3. Why am I not surprised? Thurrott’s praise of anything from Apple in other publications only emphasizes his hypocrisy in bashing Apple and the Mac when he’s playing for his audience on Wininfo. I would have far less of a problem if he stuck to a consistent Mac-hating position (which is his prerogative). He has zero journalistic integrity.

  4. The clamor for Apple products on Windows is good, keep it coming ” width=”19″ height=”19″ alt=”smile” style=”border:0;” /> Just leave them jealous and contemplating a switch!

    I won’t be giving Thurott any hits though.

  5. I love the idea of garage band on the iLife 04. What I dont like is the idea of comparing or trying copy from windows which sucks, what I have always loved about Apple is that it is different and has always tried to set standards for other operating systems, not copying from them.

  6. I suppose PC users can burn their WMA tracks to CD and then download them to iTunes. I know quality may sufffer somewhat, but… there is a way. As far as Thurrott not being interested in GarageBand. That’s OK. He doesn’t have a single creative gene in his entire body.

  7. I read his piece, just to see what he really thinks as better Windows versions. Somehow I don’t find him believable. But I did calculate his better Windows apps price, it came to about $130-150 without anything to replace GarageBand. And the Windows apps don’t work together like iLife does (or at all).
    I agree, buy a Mac already!

  8. The article mentions PC alternatives that cost more (yeah, I gave Paul a hit, but it wasn’t to his website so I got no guilt) for almost every category of iLife, but he fails to mention that there are also more expensive options for Macs as well. iLife is a winner because it combines all of these features into one suite for a very low cost. Adding up his cheapest alternatives more than doubles the price of buying iLife. Of course, if pc users simply switch, then they get a better computer AND the iLife suite free (oh yeah, that’s been mentioned) AND no mydoom! It is frustrating that anal-ysts can review this stuff and not figure out how to use iTunes across formats.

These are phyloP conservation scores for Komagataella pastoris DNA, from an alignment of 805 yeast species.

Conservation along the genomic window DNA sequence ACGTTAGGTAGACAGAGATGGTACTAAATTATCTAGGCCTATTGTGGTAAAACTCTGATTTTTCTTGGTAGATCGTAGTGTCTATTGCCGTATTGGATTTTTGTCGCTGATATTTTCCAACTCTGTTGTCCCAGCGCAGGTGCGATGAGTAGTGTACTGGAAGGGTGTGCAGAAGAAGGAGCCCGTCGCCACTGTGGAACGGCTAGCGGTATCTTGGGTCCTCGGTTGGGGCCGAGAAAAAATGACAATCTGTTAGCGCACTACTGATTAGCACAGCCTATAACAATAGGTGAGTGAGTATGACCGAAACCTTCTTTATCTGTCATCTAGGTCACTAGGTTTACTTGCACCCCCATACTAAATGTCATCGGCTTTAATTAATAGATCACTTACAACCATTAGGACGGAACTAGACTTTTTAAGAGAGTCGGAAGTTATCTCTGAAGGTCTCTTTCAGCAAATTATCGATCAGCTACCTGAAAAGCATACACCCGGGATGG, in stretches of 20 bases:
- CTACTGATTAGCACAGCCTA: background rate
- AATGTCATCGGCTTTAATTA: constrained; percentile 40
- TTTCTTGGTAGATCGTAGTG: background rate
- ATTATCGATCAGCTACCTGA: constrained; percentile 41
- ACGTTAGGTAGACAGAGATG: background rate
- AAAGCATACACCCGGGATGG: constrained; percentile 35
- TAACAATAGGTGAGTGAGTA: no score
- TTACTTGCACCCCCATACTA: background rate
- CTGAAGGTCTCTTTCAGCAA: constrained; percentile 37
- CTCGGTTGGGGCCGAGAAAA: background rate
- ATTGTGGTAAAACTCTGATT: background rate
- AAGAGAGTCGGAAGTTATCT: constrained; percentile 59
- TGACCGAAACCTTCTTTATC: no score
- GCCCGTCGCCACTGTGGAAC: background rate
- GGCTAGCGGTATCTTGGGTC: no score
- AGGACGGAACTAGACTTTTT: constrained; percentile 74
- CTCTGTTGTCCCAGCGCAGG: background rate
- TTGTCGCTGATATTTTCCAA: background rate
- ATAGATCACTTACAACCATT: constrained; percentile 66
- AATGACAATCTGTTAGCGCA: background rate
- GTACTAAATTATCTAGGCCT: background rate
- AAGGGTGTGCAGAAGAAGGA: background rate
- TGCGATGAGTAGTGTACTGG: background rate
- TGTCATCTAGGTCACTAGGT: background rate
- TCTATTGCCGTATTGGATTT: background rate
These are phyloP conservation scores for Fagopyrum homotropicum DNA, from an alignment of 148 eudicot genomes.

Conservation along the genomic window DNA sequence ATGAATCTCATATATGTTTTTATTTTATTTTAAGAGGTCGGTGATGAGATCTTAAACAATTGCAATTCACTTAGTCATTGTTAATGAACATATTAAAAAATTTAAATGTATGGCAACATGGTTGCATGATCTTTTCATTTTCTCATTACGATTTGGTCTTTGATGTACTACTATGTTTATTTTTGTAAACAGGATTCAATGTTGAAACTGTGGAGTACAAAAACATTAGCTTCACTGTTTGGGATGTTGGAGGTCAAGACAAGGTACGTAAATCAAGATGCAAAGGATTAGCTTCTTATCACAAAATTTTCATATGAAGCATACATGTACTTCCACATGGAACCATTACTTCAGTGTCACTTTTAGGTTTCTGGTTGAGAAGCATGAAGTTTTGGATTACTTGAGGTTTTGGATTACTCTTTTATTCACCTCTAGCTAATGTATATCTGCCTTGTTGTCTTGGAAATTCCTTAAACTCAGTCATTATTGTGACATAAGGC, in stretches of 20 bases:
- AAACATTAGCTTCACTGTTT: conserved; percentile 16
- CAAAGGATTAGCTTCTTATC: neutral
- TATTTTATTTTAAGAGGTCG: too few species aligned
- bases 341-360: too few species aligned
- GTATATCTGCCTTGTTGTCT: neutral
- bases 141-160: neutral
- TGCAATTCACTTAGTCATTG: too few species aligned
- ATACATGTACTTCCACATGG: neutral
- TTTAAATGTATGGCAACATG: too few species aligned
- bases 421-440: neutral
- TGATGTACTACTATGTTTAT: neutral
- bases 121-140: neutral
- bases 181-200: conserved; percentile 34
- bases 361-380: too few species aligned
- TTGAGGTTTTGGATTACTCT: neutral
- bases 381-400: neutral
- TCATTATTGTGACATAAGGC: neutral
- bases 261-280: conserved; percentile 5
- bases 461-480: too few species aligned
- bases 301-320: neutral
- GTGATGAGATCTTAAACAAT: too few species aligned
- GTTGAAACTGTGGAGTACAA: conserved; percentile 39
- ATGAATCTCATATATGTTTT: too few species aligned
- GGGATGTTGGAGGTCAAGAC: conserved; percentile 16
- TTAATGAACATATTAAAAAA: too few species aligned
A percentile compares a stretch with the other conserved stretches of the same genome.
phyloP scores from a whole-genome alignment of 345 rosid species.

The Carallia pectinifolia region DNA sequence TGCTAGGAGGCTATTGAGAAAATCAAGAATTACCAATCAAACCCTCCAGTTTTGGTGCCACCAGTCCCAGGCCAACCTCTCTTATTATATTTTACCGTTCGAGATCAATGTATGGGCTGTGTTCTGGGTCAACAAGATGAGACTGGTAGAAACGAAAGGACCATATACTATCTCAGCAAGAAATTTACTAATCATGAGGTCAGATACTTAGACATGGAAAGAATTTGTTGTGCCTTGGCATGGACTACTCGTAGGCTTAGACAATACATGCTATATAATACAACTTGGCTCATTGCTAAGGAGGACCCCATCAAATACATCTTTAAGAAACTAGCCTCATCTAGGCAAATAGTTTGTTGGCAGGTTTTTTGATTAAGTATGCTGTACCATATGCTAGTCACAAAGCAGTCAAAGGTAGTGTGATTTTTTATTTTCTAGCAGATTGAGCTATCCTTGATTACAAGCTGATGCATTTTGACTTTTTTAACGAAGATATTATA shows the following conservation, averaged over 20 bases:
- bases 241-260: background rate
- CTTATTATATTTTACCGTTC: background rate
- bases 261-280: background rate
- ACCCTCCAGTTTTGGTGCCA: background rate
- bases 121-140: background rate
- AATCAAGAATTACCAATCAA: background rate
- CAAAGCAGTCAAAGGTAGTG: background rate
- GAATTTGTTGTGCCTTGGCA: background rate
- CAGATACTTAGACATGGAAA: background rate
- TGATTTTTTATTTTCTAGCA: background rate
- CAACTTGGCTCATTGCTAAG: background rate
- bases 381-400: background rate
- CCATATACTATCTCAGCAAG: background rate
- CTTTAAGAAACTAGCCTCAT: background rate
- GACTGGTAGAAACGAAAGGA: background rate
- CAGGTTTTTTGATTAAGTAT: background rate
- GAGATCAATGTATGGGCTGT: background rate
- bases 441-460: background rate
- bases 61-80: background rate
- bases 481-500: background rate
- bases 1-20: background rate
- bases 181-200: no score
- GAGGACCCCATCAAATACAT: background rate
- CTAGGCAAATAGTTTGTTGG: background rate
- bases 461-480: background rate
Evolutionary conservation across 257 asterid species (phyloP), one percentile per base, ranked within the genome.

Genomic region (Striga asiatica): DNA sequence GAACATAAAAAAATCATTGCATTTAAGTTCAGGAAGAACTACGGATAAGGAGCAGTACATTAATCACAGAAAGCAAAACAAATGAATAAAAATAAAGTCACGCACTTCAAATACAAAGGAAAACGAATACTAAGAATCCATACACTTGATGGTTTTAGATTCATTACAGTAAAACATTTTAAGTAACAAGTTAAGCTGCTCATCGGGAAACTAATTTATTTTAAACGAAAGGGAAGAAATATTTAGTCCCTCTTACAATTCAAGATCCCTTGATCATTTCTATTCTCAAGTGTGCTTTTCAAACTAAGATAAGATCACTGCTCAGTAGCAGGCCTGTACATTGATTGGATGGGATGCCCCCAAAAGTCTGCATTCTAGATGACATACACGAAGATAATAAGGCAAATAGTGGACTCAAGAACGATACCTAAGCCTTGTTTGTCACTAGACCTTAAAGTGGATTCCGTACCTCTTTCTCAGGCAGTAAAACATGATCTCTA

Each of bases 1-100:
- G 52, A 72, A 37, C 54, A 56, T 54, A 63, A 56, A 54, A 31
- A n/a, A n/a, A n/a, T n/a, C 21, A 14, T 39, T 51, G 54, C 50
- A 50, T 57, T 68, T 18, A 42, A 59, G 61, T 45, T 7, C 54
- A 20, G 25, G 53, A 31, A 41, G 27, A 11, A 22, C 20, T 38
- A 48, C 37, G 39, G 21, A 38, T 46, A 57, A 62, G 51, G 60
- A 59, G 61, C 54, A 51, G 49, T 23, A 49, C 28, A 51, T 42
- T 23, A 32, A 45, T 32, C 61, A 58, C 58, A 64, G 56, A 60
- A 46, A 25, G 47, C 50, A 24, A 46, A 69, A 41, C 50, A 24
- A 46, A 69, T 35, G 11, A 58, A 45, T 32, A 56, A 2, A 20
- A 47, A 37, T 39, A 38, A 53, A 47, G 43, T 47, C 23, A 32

9. One guy,
    Here in the U.S. ads are running on TV about why it is important that kids receive an education in the arts (including music) when they are young. The ads show kids without this education belittling musicians, paintings, etc. Maybe Paul T. could be the “poster child” for this campaign, given his lack of interest in GarageBand!

  10. Now Apple should concentrate to ip0rnSToRe.
    They all ready have the iMovie for editing, Garage Band for music, iDVD and .Mac for distribution. The applience could be something like iDild0 or iPu�y or iTiTs? This compined with iCal to share youre daiting calendar, AdressBook to share telephone numbers and iChat AV for van king.
    Though Apple must remember that there are children and Beatles, so they have to change the name for this service to iBanana.